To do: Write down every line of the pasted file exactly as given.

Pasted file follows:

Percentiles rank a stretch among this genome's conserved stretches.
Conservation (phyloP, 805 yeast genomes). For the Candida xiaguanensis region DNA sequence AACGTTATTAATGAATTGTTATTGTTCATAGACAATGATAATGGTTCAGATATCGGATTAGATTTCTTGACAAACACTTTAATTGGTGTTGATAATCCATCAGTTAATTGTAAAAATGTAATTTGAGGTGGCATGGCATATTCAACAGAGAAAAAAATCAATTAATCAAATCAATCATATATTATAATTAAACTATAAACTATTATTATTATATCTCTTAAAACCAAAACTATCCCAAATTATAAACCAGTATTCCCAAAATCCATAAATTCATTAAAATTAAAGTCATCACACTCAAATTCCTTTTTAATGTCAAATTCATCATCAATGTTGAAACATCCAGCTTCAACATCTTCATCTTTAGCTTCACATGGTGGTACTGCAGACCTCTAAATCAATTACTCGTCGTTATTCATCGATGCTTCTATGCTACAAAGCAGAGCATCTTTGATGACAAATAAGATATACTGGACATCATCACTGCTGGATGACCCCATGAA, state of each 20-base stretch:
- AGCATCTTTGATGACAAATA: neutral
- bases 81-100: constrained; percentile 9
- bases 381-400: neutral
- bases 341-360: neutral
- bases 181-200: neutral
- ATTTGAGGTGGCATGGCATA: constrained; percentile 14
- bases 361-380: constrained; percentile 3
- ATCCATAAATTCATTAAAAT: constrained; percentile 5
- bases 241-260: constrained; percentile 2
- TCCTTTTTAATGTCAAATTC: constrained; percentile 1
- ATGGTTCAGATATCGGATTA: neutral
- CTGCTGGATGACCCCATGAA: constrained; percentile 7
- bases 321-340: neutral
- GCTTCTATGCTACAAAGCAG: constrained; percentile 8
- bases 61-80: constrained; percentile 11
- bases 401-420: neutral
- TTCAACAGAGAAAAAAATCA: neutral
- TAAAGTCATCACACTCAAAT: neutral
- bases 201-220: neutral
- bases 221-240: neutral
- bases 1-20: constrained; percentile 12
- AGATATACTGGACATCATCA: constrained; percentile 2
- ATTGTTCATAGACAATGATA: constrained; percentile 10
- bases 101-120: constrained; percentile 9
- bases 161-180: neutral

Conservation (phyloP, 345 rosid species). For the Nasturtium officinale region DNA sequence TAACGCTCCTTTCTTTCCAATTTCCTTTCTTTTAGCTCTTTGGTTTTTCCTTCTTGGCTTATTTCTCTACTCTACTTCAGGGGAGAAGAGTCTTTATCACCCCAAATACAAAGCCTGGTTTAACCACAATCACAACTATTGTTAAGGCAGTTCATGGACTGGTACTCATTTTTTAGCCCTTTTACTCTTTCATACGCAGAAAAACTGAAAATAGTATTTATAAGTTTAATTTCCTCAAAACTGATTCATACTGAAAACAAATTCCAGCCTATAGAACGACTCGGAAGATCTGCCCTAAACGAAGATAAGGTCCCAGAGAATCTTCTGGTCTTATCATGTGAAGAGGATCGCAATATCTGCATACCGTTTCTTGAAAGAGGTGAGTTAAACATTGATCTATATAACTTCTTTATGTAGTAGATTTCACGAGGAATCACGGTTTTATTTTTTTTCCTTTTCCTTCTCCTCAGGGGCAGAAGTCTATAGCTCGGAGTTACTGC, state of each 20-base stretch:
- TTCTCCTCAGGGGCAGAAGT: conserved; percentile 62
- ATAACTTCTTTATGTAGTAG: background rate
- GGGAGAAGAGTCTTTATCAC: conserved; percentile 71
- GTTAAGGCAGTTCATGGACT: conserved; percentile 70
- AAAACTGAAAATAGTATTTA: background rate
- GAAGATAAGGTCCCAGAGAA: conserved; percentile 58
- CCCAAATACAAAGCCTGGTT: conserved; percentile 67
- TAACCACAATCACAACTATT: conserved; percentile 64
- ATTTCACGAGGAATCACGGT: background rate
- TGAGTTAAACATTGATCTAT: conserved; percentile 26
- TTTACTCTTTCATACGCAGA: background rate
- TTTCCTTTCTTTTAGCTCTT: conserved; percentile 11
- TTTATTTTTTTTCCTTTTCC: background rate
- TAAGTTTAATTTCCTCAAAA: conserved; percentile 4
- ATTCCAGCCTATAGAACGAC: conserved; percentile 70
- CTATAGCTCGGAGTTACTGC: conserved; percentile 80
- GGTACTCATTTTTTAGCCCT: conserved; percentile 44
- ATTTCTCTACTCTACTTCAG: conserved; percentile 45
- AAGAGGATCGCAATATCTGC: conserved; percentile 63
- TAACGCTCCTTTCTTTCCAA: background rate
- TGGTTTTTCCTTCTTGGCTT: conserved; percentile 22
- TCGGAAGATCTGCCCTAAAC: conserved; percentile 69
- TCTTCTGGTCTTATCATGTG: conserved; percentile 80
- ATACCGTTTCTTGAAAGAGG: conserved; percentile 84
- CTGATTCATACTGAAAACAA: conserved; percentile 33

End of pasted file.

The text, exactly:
Percentiles rank a stretch among this genome's conserved stretches.
Conservation (phyloP, 805 yeast genomes). For the Candida xiaguanensis region DNA sequence AACGTTATTAATGAATTGTTATTGTTCATAGACAATGATAATGGTTCAGATATCGGATTAGATTTCTTGACAAACACTTTAATTGGTGTTGATAATCCATCAGTTAATTGTAAAAATGTAATTTGAGGTGGCATGGCATATTCAACAGAGAAAAAAATCAATTAATCAAATCAATCATATATTATAATTAAACTATAAACTATTATTATTATATCTCTTAAAACCAAAACTATCCCAAATTATAAACCAGTATTCCCAAAATCCATAAATTCATTAAAATTAAAGTCATCACACTCAAATTCCTTTTTAATGTCAAATTCATCATCAATGTTGAAACATCCAGCTTCAACATCTTCATCTTTAGCTTCACATGGTGGTACTGCAGACCTCTAAATCAATTACTCGTCGTTATTCATCGATGCTTCTATGCTACAAAGCAGAGCATCTTTGATGACAAATAAGATATACTGGACATCATCACTGCTGGATGACCCCATGAA, state of each 20-base stretch:
- AGCATCTTTGATGACAAATA: neutral
- bases 81-100: constrained; percentile 9
- bases 381-400: neutral
- bases 341-360: neutral
- bases 181-200: neutral
- ATTTGAGGTGGCATGGCATA: constrained; percentile 14
- bases 361-380: constrained; percentile 3
- ATCCATAAATTCATTAAAAT: constrained; percentile 5
- bases 241-260: constrained; percentile 2
- TCCTTTTTAATGTCAAATTC: constrained; percentile 1
- ATGGTTCAGATATCGGATTA: neutral
- CTGCTGGATGACCCCATGAA: constrained; percentile 7
- bases 321-340: neutral
- GCTTCTATGCTACAAAGCAG: constrained; percentile 8
- bases 61-80: constrained; percentile 11
- bases 401-420: neutral
- TTCAACAGAGAAAAAAATCA: neutral
- TAAAGTCATCACACTCAAAT: neutral
- bases 201-220: neutral
- bases 221-240: neutral
- bases 1-20: constrained; percentile 12
- AGATATACTGGACATCATCA: constrained; percentile 2
- ATTGTTCATAGACAATGATA: constrained; percentile 10
- bases 101-120: constrained; percentile 9
- bases 161-180: neutral

Conservation (phyloP, 345 rosid species). For the Nasturtium officinale region DNA sequence TAACGCTCCTTTCTTTCCAATTTCCTTTCTTTTAGCTCTTTGGTTTTTCCTTCTTGGCTTATTTCTCTACTCTACTTCAGGGGAGAAGAGTCTTTATCACCCCAAATACAAAGCCTGGTTTAACCACAATCACAACTATTGTTAAGGCAGTTCATGGACTGGTACTCATTTTTTAGCCCTTTTACTCTTTCATACGCAGAAAAACTGAAAATAGTATTTATAAGTTTAATTTCCTCAAAACTGATTCATACTGAAAACAAATTCCAGCCTATAGAACGACTCGGAAGATCTGCCCTAAACGAAGATAAGGTCCCAGAGAATCTTCTGGTCTTATCATGTGAAGAGGATCGCAATATCTGCATACCGTTTCTTGAAAGAGGTGAGTTAAACATTGATCTATATAACTTCTTTATGTAGTAGATTTCACGAGGAATCACGGTTTTATTTTTTTTCCTTTTCCTTCTCCTCAGGGGCAGAAGTCTATAGCTCGGAGTTACTGC, state of each 20-base stretch:
- TTCTCCTCAGGGGCAGAAGT: conserved; percentile 62
- ATAACTTCTTTATGTAGTAG: background rate
- GGGAGAAGAGTCTTTATCAC: conserved; percentile 71
- GTTAAGGCAGTTCATGGACT: conserved; percentile 70
- AAAACTGAAAATAGTATTTA: background rate
- GAAGATAAGGTCCCAGAGAA: conserved; percentile 58
- CCCAAATACAAAGCCTGGTT: conserved; percentile 67
- TAACCACAATCACAACTATT: conserved; percentile 64
- ATTTCACGAGGAATCACGGT: background rate
- TGAGTTAAACATTGATCTAT: conserved; percentile 26
- TTTACTCTTTCATACGCAGA: background rate
- TTTCCTTTCTTTTAGCTCTT: conserved; percentile 11
- TTTATTTTTTTTCCTTTTCC: background rate
- TAAGTTTAATTTCCTCAAAA: conserved; percentile 4
- ATTCCAGCCTATAGAACGAC: conserved; percentile 70
- CTATAGCTCGGAGTTACTGC: conserved; percentile 80
- GGTACTCATTTTTTAGCCCT: conserved; percentile 44
- ATTTCTCTACTCTACTTCAG: conserved; percentile 45
- AAGAGGATCGCAATATCTGC: conserved; percentile 63
- TAACGCTCCTTTCTTTCCAA: background rate
- TGGTTTTTCCTTCTTGGCTT: conserved; percentile 22
- TCGGAAGATCTGCCCTAAAC: conserved; percentile 69
- TCTTCTGGTCTTATCATGTG: conserved; percentile 80
- ATACCGTTTCTTGAAAGAGG: conserved; percentile 84
- CTGATTCATACTGAAAACAA: conserved; percentile 33